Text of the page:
A proposed constitutional amendment initiative that would destructure Florida’s energy market may appear on the November 2020 general election ballot that would (if approved) radically change Florida’s energy market. This independent analysis estimates the financial impacts of deregulation on tax revenues and to help Florida taxpayers better understand the effects of the proposed deregulation.
On November 6, 2018, Floridians voted on 12 proposed amendments to the Florida Constitution. Eleven of the 12 passed with at least a 60 percent majority, all but Amendment 1, which would have provided an additional $25,000 homestead property tax exemption. But the amendments were not the only thing that voters had to agree on. In addition to the amendments, voters across Florida chose to put in place a number of local tax measures and new bond issues.
Proposed Homestead Exemption Benefits Relatively Few Floridians and Will Likely Increase Taxes on Everyone Else
Floridians will be voting on as many as 13 state constitutional amendments on November 6, 2018. The first on the list, Amendment 1 (A1), would create a new $25,000 homestead exemption from property taxes.
The U.S. Supreme Court has issued a ruling that paves the way for a successful resolution to an issue Florida TaxWatch has fought for more than 15 years.
The 2018 Edition of this annual pocket guide gives taxpayers and elected officials great insight as to how Florida's taxes compare to other states and the national average across a wide variety of metrics.
Saturday, April 14, Florida TaxWatch joins the taxpayers in our state in celebrating Florida Taxpayer Independence Day 2018. On that day, Floridians are finally earning money for themselves–not for the tax collector. This symbolic date assumes that every dollar earned since January 1 goes to pay federal, state, and local tax obligations.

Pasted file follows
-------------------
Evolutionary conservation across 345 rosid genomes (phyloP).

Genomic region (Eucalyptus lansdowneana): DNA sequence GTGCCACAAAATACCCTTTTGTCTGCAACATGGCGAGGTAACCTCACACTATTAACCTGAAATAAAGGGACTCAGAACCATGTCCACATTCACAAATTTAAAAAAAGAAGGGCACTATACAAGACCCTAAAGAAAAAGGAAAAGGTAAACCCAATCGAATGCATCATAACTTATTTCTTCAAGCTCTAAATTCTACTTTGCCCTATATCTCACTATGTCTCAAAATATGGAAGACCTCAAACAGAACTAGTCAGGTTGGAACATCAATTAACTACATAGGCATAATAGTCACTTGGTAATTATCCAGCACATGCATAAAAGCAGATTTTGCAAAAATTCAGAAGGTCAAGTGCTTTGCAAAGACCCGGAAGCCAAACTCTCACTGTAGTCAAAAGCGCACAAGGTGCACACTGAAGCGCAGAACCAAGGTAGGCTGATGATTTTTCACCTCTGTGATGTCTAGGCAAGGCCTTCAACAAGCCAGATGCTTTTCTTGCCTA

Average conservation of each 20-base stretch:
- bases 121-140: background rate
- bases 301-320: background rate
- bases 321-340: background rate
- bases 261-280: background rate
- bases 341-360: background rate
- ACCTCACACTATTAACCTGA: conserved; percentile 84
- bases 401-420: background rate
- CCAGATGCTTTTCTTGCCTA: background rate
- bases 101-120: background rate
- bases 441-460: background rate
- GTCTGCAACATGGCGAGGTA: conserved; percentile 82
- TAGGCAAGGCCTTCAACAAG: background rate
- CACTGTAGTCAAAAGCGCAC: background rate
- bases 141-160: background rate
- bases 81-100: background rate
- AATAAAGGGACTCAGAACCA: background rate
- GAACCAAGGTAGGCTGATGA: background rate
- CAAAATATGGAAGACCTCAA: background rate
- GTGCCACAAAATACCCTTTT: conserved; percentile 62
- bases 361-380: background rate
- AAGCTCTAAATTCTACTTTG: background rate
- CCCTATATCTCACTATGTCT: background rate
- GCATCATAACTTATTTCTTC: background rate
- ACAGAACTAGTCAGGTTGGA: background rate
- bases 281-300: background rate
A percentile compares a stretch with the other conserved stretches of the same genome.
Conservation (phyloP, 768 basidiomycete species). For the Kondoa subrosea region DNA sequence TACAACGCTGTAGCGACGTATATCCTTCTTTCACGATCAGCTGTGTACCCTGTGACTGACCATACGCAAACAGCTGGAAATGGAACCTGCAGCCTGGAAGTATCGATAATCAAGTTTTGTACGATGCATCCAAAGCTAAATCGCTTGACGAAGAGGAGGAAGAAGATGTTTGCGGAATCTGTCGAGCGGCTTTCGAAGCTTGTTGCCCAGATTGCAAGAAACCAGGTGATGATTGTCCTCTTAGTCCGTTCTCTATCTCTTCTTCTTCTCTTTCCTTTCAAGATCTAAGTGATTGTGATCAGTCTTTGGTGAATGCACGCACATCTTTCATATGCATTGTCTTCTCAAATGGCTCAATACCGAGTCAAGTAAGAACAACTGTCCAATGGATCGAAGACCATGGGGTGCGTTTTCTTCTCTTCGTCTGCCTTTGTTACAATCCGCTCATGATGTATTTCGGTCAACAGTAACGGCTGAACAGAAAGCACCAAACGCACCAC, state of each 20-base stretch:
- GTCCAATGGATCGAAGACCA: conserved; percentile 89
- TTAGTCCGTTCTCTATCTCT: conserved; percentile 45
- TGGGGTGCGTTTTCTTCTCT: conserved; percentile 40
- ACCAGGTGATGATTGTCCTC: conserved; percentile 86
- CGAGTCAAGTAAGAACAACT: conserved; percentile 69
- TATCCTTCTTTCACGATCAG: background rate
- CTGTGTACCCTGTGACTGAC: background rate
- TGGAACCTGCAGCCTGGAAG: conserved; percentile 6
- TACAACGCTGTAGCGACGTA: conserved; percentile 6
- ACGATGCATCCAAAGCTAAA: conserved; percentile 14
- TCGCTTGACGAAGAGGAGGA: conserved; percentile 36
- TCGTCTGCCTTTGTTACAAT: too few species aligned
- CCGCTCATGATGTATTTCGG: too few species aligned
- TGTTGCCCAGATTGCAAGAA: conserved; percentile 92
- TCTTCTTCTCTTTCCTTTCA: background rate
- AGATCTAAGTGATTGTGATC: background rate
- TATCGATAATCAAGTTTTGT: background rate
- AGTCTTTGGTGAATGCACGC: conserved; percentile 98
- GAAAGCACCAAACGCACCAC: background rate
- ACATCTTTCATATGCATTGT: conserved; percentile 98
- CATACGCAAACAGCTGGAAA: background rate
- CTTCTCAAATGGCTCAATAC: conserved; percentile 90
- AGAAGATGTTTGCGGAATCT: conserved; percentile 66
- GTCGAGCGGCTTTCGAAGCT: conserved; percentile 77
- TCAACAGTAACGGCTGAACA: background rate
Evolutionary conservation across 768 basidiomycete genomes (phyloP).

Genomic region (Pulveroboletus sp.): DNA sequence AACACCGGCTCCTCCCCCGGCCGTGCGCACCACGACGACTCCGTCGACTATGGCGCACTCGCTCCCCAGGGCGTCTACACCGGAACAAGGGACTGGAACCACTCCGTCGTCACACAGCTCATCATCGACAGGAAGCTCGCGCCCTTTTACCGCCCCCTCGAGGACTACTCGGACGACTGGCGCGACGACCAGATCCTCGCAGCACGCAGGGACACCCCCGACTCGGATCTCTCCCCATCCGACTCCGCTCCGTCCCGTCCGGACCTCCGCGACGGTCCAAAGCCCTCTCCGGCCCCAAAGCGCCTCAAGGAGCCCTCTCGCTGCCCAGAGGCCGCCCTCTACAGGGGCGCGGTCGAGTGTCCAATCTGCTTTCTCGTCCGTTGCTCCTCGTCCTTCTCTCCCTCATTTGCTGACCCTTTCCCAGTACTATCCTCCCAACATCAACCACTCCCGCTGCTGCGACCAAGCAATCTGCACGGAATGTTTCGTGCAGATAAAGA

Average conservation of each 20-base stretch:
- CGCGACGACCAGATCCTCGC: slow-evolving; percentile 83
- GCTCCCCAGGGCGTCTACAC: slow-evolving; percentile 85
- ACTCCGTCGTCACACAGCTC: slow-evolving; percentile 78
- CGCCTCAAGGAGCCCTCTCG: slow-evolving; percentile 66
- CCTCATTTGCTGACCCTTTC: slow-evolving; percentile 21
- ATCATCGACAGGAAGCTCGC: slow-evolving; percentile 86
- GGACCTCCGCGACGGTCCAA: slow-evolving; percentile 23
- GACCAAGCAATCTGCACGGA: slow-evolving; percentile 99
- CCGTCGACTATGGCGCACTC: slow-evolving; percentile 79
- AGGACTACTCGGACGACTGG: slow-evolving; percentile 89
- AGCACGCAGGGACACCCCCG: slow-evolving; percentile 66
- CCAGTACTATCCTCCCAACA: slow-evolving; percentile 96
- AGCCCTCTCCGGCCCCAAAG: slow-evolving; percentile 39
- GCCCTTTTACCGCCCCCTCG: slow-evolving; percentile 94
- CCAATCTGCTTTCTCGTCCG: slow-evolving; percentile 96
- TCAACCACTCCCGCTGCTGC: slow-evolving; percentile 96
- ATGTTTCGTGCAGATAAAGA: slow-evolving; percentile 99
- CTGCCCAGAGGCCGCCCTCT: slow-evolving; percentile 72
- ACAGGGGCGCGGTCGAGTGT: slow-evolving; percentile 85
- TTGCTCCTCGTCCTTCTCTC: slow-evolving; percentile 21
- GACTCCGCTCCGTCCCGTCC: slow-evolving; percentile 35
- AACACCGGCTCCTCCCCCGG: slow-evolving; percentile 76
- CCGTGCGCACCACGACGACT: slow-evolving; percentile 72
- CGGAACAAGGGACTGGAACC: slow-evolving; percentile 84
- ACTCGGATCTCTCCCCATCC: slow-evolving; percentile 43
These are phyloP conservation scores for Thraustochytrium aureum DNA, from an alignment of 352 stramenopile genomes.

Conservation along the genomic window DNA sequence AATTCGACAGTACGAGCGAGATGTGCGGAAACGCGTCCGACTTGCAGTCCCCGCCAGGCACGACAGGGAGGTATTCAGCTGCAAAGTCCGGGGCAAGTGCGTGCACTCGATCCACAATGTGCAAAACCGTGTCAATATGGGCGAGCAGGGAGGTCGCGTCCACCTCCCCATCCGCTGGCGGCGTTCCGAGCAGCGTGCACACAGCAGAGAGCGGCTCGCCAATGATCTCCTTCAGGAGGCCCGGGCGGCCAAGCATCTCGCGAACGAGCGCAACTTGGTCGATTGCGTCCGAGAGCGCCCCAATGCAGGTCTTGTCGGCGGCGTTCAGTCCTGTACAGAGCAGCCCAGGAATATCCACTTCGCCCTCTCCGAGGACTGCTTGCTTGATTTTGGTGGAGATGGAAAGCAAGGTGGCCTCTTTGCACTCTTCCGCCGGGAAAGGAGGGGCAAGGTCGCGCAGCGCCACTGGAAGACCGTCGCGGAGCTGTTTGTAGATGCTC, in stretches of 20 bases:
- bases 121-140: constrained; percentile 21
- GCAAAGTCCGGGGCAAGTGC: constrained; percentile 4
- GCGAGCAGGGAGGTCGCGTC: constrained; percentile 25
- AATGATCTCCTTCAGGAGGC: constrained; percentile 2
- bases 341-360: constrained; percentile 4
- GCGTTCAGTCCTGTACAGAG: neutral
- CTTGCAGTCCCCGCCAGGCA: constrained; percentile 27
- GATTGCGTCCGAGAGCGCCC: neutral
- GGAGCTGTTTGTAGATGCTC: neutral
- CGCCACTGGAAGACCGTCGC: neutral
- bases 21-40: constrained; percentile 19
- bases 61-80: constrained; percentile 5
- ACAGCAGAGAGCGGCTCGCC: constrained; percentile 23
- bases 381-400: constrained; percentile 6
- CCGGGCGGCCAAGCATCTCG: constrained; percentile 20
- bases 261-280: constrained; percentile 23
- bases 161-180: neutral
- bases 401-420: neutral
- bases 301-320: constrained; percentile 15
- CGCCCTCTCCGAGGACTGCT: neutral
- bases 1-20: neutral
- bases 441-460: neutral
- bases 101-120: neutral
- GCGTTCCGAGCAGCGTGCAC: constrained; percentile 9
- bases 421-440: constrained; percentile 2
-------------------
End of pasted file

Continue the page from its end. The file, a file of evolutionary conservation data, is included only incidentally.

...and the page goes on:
The House unveiled its 2018 tax cut package (HB 7087) almost a month ago, while the Senate’s did not appear until week 8 of
the session when it was amended onto SB 620 in the Appropriations Committee. The bills have a lot of similarities, but there are big differences that will have to be negotiated before a final tax cut package is approved.
On February 14, 2018, the House Ways & Means Committee unveiled and passed its proposed tax cut package. The bill contains numerous tax relief provisions, covering sales taxes, property taxes, corporate income taxes, documentary stamp taxes and traffic fines. Several temporary exemptions to provide tax relief for agriculture and homeowners impacted by hurricanes are included.
The 2018 Legislature has an opportunity to strengthen and increase the independence of an important taxpayer safeguard—the Florida Taxpayers’ Rights Advocate. Senate Bill 826 and House Bill 1345 would make the needed changes to the law.
As the Florida Legislature prepares to go into conference budget negotiations to finalize the FY2018-19 budget, state estimators gave lawmakers a bit of good news. Florida’s General Revenue (GR) Estimating Conference met on February 9 and forecast that the state would collect an additional $461.8 million in FY2017-18 and FY2018-19.